While taking pride in what we have brought to America, we should not fail to be grateful for what America has given to us. It has given us, first and foremost, a toleration of how different we were when we first came to these shores. What makes an American, it has told us, is not the name or the blood or even the place of birth, but the belief in the principles of freedom and equality that this country stands for.

There’s much more in this short but beautiful speech—and a lot, lot more in Scalia Speaks.

Upcoming D.C. Events for Scalia Speaks

by Ed Whelan

Next Tuesday, my co-editor Chris Scalia and I will take part in a noontime Hoover Institution event titled “Scalia Speaks: Collecting the Wit and Wisdom of Justice Antonin Scalia.” Hoover Institution scholar Adam White, author of this very thoughtful and favorable review of Scalia Speaks, will lead the discussion. And there’s also this plum: “A limited supply of complimentary copies of Scalia Speaks will be available at the event.” More info here.

At 4:00 on Tuesday afternoon, I’ll be at Catholic University law school to discuss the book with law school dean Daniel Attridge and law professor Mark Rienzi. Justice Scalia had a special fondness (combined with high expectations) for Catholic University—it was the venue for two very interesting speeches in Scalia Speaks—so I especially welcome the opportunity. More info here.

This Day in Liberal Judicial Activism—October 5

by Ed Whelan

1995 — In 1988, the people of Arizona adopted by ballot initiative a state constitutional provision, Article XXVIII, that establishes English as the official language of Arizona and that provides generally that the state and all its political subdivisions — and “all government officials and employees during the performance of government business” — “shall act in English.” In Yniguez v. Arizonans for Official English, the en banc Ninth Circuit rules, by a 6 to 5 vote, that Article XXVIII violated the First Amendment rights of a former state employee—and awards her one dollar in nominal damages.

Judge Reinhardt writes not only the majority opinion but also a concurring opinion that attacks dissenting Judge Kozinski, who reads settled law as establishing that “government employees have no personal stake in what they say in the course of employment because that speech is the government’s, not theirs.” Showing his contempt for the citizenry, Reinhardt puffs about the “true horror [that] could happen if Judge Kozinki’s view prevailed”: “Government employees could be compelled to parrot racist and sexist slogans, to hurl hateful invective at non-English speaking people asking for assistance, to publicly declare their loyalty to political parties, and to bow toward the national or state capitol three times a day.” Only in Reinhardt’s fevered mind are there budding majorities clamoring for such measures.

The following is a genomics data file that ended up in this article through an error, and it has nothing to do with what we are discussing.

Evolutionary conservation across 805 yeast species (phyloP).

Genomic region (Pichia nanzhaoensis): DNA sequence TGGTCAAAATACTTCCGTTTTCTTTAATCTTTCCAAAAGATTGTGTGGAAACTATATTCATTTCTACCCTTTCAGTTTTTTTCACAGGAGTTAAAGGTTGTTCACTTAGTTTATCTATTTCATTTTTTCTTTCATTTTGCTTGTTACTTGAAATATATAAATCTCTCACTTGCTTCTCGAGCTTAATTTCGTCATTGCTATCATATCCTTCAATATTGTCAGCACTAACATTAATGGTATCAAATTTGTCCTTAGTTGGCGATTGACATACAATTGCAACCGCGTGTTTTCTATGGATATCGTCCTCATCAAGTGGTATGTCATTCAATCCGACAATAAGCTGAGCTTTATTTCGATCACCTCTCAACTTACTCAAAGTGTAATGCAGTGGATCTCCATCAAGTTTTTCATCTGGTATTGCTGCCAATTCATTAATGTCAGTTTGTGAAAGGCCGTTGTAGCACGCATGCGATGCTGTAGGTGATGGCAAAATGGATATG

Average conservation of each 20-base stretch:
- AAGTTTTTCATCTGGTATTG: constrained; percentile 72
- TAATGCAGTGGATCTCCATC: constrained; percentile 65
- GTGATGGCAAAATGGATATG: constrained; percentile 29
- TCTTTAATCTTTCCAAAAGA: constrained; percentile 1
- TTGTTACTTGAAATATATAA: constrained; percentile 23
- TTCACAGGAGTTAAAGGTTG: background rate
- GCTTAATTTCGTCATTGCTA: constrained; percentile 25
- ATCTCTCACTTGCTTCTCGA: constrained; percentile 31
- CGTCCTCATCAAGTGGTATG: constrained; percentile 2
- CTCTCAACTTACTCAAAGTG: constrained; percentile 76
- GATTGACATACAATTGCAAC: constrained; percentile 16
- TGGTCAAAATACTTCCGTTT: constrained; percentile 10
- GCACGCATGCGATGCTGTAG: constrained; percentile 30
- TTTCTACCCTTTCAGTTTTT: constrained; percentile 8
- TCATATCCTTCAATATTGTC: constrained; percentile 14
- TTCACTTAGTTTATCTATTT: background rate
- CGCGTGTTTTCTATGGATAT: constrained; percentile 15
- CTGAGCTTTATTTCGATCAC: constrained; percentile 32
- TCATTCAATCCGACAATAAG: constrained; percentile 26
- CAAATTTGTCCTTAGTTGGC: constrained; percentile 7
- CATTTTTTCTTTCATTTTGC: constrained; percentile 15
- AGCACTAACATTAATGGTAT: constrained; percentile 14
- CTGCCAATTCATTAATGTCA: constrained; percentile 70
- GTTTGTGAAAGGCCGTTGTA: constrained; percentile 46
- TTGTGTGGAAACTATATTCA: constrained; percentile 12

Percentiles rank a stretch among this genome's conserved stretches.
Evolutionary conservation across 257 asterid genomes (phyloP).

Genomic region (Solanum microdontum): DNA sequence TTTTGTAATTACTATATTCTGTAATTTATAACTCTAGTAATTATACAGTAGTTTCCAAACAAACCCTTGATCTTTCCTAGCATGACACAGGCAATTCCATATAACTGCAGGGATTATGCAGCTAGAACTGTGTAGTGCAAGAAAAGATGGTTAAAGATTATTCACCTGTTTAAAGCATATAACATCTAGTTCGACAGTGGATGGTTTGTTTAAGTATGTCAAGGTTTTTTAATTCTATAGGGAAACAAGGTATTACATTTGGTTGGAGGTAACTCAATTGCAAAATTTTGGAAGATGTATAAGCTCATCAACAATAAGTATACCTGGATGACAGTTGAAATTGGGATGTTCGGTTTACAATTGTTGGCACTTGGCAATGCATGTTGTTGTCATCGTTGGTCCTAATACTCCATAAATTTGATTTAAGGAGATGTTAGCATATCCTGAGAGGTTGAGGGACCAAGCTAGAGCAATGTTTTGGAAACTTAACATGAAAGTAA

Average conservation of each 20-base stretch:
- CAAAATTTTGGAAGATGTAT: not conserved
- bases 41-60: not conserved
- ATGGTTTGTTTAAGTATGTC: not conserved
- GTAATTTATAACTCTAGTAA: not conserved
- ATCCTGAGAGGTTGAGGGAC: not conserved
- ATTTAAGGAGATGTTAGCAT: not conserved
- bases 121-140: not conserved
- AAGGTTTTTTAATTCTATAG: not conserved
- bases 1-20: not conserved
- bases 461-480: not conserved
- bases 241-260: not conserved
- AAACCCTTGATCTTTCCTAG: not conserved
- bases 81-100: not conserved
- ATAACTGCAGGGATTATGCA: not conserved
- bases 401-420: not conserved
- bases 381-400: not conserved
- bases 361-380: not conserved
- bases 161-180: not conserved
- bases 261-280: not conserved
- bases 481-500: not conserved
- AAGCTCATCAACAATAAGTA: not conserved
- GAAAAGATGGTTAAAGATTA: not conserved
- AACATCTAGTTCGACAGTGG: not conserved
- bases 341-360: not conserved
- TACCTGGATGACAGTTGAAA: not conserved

Unfortunately for Reinhardt, he gets carried away in more ways than one, as the Supreme Court’s reversal of his ruling in 1997 (in Arizonans for Official English v. Arizona) shows. In her unanimous opinion for the Court, Justice Ginsburg severely scolds Reinhardt and the Ninth Circuit: “The Ninth Circuit had no warrant to proceed as it did. The case had lost the essential elements of a justiciable controversy [when the plaintiff left state employment in April 1990] and should not have been retained for adjudication on the merits by the Court of Appeals.” Reinhardt’s theory that the plaintiff had a live claim for nominal damages against Arizona was defective in two respects, Ginsburg explains. First, the cause of action under which the plaintiff sued creates no remedy against a state. Second, in an earlier order in the case, Reinhardt had barred Arizona from further participation in the case as a party and permitted it only the status of an intervenor. Ginsburg notes this “lapse” in Reinhardt’s reasoning: “The Ninth Circuit did not explain how it arrived at the conclusion that an intervenor the court had designated a nonparty could be subject, nonetheless, to an obligation to pay damages.”

In light of disputes over the meaning of Article XXVIII, Ginsburg also faults the Ninth Circuit for failing to use the certification process to obtain the Arizona Supreme Court’s authoritative reading of the provision. Noting that the Ninth Circuit “had superintended the case since 1990,” Ginsburg observes: “In litigation generally, and in constitutional litigation most prominently, courts in the United States characteristically pause to ask: Is this conflict really necessary?” Any such attention to limitations on the exercise of judicial power is clearly not characteristic of Reinhardt.

Justice Ginsburg’s Foreword to Scalia Speaks

by Ed Whelan

Justice Ginsburg has written a beautiful foreword to Scalia Speaks. You’ll have to get the book to enjoy her foreword in full. But here is her closing paragraph: